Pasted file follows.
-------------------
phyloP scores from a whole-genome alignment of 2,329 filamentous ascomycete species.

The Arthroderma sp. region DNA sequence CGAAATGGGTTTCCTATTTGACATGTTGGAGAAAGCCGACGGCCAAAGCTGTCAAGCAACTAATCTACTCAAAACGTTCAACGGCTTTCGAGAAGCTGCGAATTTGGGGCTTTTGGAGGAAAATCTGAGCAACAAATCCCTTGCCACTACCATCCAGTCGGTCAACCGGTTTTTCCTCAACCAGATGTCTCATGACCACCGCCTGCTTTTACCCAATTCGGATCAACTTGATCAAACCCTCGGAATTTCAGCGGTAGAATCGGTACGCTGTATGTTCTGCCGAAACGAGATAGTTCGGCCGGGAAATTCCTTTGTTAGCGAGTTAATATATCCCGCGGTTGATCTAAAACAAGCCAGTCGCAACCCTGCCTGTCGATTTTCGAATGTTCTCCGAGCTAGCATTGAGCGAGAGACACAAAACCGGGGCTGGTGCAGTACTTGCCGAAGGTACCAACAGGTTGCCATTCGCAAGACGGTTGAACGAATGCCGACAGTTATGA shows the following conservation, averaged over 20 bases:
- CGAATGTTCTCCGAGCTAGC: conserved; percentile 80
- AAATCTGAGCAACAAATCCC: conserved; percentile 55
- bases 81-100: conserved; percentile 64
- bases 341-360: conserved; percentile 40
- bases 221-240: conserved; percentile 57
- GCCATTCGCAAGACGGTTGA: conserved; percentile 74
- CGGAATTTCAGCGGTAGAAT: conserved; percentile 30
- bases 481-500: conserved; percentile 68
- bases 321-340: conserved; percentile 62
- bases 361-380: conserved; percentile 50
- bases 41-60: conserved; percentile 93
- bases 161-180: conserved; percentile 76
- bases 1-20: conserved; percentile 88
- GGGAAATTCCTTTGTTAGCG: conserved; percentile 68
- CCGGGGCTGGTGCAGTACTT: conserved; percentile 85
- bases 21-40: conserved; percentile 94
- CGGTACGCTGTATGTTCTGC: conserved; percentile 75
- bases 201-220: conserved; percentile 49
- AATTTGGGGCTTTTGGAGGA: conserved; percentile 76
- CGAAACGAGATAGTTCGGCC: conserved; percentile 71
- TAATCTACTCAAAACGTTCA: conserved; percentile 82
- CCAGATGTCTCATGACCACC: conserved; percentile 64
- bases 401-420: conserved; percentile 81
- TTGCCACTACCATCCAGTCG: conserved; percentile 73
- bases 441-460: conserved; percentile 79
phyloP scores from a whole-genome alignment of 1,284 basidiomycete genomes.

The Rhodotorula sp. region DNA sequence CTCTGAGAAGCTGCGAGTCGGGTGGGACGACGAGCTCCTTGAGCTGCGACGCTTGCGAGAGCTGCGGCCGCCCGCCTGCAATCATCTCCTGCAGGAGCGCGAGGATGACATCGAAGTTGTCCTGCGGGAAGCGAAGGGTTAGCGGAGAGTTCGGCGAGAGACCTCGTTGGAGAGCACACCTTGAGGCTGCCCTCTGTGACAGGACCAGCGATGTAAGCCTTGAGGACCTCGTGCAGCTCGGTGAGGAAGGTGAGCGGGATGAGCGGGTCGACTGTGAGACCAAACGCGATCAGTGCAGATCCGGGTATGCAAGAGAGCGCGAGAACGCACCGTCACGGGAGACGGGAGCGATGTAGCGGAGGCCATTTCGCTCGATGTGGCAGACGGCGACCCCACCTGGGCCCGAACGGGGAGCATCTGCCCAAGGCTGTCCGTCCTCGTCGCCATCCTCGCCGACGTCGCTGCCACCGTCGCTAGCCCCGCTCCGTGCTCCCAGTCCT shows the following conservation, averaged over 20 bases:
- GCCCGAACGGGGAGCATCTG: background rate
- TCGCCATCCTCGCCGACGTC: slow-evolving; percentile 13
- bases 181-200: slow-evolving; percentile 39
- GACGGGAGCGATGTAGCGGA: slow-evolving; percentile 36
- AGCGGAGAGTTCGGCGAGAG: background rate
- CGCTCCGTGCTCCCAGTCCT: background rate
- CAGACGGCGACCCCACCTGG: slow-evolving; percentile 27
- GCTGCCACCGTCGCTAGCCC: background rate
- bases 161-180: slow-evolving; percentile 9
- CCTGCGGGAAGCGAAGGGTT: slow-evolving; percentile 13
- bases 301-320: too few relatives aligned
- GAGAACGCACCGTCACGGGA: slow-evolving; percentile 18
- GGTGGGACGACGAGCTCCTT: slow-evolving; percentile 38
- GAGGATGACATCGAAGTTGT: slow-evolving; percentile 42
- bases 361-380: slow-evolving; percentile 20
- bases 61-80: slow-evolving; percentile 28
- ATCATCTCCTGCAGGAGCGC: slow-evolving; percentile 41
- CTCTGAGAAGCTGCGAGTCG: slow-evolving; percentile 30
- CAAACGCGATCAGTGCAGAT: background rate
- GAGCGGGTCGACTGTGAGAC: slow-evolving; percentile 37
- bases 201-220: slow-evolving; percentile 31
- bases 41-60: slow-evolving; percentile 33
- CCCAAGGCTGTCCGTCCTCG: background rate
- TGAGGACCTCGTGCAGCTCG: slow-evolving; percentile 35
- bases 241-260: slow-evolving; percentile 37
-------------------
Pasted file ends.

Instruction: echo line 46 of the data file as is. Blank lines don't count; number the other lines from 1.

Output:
- ATCATCTCCTGCAGGAGCGC: slow-evolving; percentile 41